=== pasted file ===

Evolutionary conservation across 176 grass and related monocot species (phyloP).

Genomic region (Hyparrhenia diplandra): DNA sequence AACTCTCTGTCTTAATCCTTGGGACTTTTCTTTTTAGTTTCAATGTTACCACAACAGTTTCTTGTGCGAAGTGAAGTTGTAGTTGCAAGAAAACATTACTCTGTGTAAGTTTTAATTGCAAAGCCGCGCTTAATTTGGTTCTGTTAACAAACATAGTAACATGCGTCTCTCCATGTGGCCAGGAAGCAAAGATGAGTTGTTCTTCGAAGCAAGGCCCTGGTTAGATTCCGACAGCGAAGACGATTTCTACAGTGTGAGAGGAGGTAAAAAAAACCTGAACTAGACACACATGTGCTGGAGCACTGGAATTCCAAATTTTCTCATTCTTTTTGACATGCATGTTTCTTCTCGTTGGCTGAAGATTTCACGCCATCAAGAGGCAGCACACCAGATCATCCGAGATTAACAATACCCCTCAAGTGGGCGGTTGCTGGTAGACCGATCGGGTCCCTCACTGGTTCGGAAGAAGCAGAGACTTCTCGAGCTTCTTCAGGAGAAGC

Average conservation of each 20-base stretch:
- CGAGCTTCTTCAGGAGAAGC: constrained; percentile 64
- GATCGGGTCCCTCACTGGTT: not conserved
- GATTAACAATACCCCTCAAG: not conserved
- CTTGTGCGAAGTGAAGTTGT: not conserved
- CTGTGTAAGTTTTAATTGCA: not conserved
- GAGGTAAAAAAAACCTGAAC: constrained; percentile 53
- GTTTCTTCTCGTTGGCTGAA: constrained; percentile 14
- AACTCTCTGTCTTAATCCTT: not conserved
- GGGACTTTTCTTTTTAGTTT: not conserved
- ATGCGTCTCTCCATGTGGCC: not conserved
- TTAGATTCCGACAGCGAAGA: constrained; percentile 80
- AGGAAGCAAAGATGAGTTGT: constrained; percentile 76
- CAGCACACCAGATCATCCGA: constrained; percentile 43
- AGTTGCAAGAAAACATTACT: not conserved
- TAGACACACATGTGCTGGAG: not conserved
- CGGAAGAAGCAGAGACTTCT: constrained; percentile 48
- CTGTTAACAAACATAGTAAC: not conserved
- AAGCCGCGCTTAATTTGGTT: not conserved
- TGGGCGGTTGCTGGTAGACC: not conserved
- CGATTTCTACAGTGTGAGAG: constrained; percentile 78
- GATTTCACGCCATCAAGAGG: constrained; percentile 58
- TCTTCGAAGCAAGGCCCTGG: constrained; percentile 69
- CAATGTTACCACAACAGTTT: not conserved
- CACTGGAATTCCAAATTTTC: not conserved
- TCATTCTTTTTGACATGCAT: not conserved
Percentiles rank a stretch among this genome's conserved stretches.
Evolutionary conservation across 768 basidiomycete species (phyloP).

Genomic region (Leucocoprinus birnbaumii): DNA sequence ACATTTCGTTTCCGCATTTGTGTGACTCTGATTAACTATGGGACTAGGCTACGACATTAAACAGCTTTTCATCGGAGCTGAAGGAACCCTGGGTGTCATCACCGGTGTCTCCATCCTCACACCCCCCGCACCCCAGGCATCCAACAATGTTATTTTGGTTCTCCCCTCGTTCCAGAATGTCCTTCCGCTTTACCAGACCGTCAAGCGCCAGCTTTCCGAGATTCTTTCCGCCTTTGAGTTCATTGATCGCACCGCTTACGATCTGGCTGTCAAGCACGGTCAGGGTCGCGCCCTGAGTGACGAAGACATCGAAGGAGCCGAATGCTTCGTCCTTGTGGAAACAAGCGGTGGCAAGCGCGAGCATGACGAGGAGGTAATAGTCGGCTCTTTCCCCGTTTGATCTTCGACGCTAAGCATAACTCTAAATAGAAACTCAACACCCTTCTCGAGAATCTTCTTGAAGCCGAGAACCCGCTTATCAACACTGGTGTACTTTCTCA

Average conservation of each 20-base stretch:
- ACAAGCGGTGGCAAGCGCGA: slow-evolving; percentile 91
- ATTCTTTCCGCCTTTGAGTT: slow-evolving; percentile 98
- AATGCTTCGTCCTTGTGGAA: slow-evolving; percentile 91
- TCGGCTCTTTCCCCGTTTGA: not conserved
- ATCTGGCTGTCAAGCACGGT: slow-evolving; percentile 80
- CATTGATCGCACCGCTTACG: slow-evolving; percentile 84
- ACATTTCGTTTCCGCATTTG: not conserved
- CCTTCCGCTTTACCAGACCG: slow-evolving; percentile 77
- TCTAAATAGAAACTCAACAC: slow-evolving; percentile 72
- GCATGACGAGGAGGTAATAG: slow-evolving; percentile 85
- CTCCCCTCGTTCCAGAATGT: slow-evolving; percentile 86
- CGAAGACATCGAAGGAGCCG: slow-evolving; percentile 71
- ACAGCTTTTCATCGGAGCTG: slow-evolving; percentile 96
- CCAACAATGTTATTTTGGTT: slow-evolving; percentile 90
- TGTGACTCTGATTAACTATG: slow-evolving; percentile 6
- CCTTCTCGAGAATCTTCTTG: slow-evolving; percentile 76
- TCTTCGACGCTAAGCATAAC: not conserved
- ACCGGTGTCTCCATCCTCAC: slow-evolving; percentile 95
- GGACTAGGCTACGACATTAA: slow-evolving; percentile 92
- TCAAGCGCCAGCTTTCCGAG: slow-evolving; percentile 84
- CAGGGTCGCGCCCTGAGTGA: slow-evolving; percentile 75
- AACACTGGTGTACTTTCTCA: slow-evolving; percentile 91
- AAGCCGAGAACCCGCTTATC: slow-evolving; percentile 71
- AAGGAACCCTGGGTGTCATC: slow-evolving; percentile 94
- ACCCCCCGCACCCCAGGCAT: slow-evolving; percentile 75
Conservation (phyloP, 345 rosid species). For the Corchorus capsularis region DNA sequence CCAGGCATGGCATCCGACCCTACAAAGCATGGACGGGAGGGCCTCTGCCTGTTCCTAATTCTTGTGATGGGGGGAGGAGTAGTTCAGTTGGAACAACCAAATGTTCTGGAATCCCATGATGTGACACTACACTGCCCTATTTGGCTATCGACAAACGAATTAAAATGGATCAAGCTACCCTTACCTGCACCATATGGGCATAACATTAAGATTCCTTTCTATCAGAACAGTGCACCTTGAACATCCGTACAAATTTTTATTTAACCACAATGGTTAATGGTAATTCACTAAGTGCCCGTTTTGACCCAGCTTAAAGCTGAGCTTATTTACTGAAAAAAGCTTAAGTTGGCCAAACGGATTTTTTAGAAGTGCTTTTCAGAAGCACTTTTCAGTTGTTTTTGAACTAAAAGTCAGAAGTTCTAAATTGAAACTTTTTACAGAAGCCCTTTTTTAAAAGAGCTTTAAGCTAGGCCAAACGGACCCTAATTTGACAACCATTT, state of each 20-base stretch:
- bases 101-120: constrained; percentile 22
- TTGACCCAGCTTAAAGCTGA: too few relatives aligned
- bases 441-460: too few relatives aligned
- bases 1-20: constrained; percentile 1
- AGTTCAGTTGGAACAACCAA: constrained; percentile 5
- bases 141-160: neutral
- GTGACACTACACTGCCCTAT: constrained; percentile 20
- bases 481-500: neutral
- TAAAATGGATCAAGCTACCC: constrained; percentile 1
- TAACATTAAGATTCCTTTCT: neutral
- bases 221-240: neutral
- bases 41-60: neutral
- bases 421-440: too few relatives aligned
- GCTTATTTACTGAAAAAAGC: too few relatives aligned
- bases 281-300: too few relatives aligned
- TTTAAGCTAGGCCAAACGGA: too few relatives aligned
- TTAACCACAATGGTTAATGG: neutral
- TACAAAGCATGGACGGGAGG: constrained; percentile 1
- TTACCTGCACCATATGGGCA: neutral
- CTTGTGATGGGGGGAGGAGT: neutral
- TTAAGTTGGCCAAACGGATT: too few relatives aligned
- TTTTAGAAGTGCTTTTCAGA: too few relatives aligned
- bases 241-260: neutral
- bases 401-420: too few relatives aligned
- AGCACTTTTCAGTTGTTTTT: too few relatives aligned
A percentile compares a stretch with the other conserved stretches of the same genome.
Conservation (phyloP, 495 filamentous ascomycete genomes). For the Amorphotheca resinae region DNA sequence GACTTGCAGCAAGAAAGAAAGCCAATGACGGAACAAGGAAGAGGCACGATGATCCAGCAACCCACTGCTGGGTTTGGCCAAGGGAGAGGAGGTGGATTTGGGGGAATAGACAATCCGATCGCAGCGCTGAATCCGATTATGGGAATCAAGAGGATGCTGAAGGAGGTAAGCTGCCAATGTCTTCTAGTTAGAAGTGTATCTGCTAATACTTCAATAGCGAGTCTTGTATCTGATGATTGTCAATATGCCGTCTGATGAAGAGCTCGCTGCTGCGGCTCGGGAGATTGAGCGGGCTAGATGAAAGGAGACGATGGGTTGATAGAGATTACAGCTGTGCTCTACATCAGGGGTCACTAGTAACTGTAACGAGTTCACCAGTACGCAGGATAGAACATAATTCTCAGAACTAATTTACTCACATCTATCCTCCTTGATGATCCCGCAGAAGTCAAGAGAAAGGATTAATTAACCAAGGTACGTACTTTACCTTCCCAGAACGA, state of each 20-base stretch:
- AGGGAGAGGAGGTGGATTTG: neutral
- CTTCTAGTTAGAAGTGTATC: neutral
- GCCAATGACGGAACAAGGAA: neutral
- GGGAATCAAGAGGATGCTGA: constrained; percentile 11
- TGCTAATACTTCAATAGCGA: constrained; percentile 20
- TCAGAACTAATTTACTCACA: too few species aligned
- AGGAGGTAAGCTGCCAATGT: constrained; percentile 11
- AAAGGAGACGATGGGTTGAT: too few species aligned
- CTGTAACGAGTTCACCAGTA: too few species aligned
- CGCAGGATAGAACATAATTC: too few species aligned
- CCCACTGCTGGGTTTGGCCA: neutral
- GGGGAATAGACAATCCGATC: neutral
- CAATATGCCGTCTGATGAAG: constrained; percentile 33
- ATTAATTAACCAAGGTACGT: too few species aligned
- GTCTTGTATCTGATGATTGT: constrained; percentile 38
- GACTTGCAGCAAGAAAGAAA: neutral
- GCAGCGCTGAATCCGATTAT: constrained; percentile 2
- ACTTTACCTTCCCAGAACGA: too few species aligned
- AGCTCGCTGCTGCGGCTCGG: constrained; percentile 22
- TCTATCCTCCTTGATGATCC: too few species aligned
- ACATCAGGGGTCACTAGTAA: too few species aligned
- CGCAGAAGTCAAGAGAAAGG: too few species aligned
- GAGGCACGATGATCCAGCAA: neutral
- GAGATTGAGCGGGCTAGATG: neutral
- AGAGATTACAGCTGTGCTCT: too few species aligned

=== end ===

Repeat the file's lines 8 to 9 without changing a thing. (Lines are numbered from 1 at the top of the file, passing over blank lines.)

- CTGTGTAAGTTTTAATTGCA: not conserved
- GAGGTAAAAAAAACCTGAAC: constrained; percentile 53